View Article: PubMed Central - HTML - PubMed

Affiliation: Institut de Génétique et de Biologie Moléculaire et Cellulaire, CNRS UMR 7104, INSERM U 964, Université de Strasbourg, BP 10142-67404 ILLKIRCH Cedex, CU de Strasbourg, France.

ABSTRACT

Background: Transcription regulation in pluripotent embryonic stem (ES) cells is a complex process that involves multitude of regulatory layers, one of which is post-translational modification of histones. Acetylation of specific lysine residues of histones plays a key role in regulating gene expression.

Results: Here we have investigated the genome-wide occurrence of two histone marks, acetylation of histone H3K9 and K14 (H3K9ac and H3K14ac), in mouse embryonic stem (mES) cells. Genome-wide H3K9ac and H3K14ac show very high correlation between each other as well as with other histone marks (such as H3K4me3) suggesting a coordinated regulation of active histone marks. Moreover, the levels of H3K9ac and H3K14ac directly correlate with the CpG content of the promoters attesting the importance of sequences underlying the specifically modified nucleosomes. Our data provide evidence that H3K9ac and H3K14ac are also present over the previously described bivalent promoters, along with H3K4me3 and H3K27me3. Furthermore, like H3K27ac, H3K9ac and H3K14ac can also differentiate active enhancers from inactive ones. Although, H3K9ac and H3K14ac, a hallmark of gene activation exhibit remarkable correlation over active and bivalent promoters as well as distal regulatory elements, a subset of inactive promoters is selectively enriched for H3K14ac.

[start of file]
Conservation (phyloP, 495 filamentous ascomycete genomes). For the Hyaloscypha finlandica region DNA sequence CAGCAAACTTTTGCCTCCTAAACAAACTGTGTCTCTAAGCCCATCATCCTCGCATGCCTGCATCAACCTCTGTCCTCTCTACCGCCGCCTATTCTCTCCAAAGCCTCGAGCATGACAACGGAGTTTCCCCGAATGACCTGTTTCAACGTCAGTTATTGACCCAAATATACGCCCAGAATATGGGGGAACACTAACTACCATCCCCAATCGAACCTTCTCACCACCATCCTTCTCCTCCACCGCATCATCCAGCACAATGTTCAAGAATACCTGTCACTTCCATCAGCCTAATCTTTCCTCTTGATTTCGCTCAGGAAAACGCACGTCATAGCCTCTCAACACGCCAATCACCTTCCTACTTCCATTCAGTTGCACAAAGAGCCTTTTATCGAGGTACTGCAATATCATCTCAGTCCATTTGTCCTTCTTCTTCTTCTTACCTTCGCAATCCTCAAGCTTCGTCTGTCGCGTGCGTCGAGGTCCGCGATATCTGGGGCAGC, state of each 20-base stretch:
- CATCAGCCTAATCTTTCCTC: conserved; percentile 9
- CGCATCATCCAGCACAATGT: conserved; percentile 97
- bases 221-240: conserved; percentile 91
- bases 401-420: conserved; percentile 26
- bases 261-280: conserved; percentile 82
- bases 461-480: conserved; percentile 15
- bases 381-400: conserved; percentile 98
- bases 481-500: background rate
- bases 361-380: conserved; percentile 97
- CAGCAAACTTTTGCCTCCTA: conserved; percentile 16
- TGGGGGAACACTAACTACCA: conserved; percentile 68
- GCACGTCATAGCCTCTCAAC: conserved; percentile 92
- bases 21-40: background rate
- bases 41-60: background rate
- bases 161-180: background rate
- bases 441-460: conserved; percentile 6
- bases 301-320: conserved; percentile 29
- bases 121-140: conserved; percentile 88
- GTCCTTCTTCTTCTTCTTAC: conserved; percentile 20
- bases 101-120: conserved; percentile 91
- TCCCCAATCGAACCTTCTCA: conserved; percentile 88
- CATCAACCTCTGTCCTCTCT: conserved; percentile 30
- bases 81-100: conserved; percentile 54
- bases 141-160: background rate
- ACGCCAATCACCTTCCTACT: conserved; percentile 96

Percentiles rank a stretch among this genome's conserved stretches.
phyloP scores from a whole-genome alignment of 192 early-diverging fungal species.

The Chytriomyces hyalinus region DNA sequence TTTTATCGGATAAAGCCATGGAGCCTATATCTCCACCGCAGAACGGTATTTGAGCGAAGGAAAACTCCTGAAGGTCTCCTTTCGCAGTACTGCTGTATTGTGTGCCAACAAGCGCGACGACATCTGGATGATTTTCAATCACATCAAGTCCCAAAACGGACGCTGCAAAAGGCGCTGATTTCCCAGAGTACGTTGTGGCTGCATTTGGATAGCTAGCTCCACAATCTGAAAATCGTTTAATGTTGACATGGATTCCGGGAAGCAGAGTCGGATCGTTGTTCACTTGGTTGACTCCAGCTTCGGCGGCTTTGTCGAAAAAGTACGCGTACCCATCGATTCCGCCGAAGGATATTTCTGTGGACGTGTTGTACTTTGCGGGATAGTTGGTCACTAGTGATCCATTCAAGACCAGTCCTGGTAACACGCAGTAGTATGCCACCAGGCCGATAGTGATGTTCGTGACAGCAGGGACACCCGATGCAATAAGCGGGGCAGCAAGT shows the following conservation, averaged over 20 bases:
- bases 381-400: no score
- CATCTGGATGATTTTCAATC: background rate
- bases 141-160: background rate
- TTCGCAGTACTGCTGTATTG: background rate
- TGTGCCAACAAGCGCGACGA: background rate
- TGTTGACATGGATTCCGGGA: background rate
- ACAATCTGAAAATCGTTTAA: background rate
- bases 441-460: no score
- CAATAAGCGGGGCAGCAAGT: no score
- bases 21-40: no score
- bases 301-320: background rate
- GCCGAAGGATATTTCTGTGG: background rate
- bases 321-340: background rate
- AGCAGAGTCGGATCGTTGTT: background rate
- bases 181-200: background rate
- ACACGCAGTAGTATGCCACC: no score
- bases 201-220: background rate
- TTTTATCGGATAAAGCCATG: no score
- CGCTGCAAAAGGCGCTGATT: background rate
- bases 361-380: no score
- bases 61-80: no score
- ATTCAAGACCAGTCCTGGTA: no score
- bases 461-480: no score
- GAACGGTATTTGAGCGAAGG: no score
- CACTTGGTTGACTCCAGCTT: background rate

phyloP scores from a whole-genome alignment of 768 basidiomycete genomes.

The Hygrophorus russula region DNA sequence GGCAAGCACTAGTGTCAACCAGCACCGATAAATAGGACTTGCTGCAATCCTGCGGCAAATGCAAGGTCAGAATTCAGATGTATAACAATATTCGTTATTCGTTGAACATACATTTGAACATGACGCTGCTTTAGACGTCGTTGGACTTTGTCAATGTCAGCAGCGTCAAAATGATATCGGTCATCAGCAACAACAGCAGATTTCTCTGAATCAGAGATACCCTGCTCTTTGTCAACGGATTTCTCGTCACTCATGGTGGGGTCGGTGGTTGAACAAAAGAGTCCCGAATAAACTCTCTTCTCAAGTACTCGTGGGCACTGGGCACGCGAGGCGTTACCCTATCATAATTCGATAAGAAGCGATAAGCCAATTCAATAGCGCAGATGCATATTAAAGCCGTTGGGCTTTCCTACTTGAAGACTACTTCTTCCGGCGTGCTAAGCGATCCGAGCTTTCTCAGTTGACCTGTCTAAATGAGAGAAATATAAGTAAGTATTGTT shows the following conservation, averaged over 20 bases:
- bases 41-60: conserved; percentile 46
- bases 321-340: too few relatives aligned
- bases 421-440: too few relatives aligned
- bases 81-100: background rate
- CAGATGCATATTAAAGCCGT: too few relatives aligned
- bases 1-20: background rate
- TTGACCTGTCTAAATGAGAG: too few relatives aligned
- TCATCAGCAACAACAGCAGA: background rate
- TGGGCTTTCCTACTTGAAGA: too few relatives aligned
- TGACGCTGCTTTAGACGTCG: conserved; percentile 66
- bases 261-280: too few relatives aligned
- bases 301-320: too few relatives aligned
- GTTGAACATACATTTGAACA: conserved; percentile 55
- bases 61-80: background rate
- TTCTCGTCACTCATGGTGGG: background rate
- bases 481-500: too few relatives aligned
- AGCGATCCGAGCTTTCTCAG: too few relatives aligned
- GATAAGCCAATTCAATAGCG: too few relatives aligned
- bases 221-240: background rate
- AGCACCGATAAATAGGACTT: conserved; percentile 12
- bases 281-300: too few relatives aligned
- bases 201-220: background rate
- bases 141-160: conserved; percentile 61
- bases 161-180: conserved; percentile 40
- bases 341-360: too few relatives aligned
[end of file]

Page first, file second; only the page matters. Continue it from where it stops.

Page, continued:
Conclusions: Our study suggests that chromatin modifications, such as H3K9ac and H3K14ac, are part of the active promoter state, are present over bivalent promoters and active enhancers and that the extent of H3K9 and H3K14 acetylation could be driven by cis regulatory elements such as CpG content at promoters. Our study also suggests that a subset of inactive promoters is selectively and specifically enriched for H3K14ac. This observation suggests that histone acetyl transferases (HATs) prime inactive genes by H3K14ac for stimuli dependent activation. In conclusion our study demonstrates a wider role for H3K9ac and H3K14ac in gene regulation than originally thought.

Show MeSH